Emergency management officials throughout the area were urging motorists not to drive through flooded roadways. While drivers may think the roadway is passable, the water tends to be deeper than one would think and can hide hazards that can disable vehicles in the middle of the flooded roadway. One of these vehicles was a school bus that got stuck on a flooded road in an unincorporated area of Oswego in Kendall County. There were only five people on the bus at the time and all were safely taken off the bus, sheriff’s police said.
The rains made the Chicago River swell by roughly six feet, triggering the locks to open and reverse the flow of water back toward Lake Michigan, an official for the Water Reclamation District said.
Roughly 300 flights were cancelled at O’Hare Airport and about 10 flights were cancelled at Midways Airport, according to the Chicago Department of Aviation.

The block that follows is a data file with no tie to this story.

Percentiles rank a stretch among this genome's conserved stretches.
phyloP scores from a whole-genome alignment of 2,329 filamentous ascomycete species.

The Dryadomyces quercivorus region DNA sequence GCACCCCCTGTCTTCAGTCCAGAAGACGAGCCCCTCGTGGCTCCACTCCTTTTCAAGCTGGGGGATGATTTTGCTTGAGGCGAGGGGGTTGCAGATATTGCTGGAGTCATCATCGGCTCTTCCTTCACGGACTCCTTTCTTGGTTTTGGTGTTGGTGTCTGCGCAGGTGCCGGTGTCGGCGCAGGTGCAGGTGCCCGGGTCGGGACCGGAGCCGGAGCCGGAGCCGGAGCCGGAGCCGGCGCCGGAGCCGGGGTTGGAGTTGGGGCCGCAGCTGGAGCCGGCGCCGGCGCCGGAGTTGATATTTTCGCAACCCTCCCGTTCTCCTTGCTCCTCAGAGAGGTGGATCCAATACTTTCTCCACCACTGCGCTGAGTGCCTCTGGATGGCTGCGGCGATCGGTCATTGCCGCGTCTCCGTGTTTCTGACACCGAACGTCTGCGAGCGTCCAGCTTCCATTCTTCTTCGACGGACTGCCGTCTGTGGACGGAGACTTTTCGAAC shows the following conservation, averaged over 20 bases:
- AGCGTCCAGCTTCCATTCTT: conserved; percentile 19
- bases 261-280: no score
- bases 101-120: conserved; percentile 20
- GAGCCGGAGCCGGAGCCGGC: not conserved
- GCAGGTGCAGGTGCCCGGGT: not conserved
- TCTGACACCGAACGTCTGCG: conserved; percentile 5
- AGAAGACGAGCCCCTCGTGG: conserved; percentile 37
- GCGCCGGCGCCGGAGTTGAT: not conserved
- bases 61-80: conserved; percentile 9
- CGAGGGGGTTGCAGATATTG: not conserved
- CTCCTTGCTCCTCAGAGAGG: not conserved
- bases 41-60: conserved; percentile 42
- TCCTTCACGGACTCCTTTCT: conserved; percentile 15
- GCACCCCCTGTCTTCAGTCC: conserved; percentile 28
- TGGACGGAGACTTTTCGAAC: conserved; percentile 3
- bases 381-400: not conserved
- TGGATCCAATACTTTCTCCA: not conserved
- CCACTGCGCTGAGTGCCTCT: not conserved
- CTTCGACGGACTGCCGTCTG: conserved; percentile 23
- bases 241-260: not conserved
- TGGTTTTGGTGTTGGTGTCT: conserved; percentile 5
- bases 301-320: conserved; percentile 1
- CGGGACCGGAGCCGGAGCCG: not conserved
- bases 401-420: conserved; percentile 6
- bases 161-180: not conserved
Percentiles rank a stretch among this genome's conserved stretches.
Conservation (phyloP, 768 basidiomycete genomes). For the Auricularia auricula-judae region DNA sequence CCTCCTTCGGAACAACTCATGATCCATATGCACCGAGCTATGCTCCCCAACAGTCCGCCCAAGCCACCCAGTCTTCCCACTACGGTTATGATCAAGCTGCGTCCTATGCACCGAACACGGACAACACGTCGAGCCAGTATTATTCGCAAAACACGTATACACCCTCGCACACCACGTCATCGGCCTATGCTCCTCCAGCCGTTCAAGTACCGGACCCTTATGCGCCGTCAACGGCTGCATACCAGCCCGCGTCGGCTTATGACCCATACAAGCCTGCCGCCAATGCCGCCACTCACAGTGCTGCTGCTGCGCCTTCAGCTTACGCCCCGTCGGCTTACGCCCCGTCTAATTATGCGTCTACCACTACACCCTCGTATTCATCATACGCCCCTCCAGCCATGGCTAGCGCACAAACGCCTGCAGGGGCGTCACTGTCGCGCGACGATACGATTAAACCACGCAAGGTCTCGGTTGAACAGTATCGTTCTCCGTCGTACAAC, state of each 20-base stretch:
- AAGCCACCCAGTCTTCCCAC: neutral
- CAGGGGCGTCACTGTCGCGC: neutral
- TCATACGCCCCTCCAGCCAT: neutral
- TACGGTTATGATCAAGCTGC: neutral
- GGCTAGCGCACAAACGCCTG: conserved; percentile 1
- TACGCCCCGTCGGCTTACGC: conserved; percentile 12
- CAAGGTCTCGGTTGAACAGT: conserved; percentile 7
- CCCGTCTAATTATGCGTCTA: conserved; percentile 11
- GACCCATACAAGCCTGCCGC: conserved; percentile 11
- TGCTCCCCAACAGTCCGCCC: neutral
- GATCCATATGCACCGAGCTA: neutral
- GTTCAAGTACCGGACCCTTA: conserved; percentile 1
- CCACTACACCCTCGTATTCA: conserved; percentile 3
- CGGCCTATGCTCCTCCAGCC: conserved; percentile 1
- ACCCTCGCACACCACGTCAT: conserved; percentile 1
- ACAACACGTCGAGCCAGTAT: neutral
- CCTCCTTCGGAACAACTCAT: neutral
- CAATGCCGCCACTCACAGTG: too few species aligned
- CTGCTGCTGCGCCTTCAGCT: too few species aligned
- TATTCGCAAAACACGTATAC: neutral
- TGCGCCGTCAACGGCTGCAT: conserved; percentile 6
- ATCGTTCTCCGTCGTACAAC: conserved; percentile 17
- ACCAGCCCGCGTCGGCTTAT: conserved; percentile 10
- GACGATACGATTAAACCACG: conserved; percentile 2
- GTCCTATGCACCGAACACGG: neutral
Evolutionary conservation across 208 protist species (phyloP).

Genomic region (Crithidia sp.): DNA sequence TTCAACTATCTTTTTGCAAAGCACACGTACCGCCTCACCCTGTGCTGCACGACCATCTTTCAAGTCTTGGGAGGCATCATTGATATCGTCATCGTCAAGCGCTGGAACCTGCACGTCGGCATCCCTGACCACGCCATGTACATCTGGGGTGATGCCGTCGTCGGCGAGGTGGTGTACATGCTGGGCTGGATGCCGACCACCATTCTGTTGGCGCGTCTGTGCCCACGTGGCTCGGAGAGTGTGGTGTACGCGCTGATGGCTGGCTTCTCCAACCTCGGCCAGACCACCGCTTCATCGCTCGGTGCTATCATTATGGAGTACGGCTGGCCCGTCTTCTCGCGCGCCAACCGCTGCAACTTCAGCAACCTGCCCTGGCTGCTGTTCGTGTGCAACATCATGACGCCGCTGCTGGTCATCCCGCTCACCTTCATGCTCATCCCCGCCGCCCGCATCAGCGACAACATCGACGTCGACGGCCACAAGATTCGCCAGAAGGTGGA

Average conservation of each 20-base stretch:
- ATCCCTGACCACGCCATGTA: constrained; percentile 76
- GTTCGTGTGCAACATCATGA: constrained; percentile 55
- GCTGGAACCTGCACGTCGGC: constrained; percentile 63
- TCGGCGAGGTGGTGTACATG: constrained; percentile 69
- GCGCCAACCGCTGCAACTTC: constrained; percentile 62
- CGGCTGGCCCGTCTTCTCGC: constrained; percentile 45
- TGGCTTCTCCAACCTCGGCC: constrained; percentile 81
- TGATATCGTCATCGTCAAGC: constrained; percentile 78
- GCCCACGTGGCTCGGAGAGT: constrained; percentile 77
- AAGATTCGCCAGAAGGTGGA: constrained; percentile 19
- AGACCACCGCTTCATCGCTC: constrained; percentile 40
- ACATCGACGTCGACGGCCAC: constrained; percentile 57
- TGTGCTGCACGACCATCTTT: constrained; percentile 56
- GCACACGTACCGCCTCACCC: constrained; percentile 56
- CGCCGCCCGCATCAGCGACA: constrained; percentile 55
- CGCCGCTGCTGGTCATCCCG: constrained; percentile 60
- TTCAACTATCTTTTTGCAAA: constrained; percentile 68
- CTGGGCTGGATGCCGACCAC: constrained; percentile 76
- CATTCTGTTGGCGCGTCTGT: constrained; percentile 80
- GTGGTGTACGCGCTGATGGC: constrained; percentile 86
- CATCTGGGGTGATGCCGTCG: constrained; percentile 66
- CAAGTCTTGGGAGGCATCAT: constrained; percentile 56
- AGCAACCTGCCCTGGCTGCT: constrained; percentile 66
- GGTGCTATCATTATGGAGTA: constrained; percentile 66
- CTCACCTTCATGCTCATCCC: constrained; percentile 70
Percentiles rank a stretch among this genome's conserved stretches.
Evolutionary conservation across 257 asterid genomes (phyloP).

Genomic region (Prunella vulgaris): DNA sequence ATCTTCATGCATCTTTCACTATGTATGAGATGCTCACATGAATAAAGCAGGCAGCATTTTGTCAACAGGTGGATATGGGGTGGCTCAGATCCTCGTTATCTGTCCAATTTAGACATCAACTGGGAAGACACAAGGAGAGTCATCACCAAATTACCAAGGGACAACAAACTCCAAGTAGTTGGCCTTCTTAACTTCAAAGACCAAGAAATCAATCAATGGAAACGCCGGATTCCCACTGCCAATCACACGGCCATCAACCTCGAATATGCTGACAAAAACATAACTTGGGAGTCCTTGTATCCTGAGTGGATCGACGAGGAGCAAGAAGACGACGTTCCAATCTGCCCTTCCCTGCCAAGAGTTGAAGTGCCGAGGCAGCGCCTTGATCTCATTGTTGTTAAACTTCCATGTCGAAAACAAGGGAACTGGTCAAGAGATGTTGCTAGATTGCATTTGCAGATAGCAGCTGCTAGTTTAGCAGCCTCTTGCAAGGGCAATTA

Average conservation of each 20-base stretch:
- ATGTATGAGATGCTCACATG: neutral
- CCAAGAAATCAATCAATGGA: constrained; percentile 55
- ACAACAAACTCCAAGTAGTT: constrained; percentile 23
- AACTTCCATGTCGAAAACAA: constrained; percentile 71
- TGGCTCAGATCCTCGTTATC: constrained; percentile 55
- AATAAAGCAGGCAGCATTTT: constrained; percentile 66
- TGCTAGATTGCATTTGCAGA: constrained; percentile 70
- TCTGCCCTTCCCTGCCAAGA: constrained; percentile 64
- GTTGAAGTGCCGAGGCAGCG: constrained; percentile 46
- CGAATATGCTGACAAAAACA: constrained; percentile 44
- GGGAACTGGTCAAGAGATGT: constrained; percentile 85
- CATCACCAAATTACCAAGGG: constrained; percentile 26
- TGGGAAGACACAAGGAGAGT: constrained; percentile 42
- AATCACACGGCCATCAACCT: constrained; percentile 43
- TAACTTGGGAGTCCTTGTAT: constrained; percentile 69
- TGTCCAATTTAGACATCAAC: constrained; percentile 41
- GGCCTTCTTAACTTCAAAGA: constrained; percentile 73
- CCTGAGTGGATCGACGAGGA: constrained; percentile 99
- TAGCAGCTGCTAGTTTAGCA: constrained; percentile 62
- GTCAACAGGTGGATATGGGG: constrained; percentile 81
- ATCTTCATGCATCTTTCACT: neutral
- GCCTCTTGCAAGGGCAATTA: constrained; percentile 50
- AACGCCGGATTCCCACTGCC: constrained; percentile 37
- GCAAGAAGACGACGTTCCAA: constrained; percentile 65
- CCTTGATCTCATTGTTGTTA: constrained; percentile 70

For passengers whose flights were not cancelled, delays ran between 30 and 45 minutes, the aviation department said.
Several CTA buses have been temporarily rerouted because of flooding, including: the No. 55 Garfield, the No. 70 Division, the No. 9 Ashland, the No. 92 Foster, the No. 52A South Kedzie and the No. 63 Street, according to the CTA. Additionally, northbound No. 135 Clarendon/LaSalle Express, No. 146 Inner Drive/Michigan Express, and No. 147 Outer Drive Express buses were rerouted via Lawrence, Marine, and Foster, due to flooding on the North Side.
Blue Line train service was interrupted Thursday morning near Forest Park because of a power loss from the severe weather and, separately, trains were operating with significant delays due to standing water from severe weather near Rosemont, the CTA said.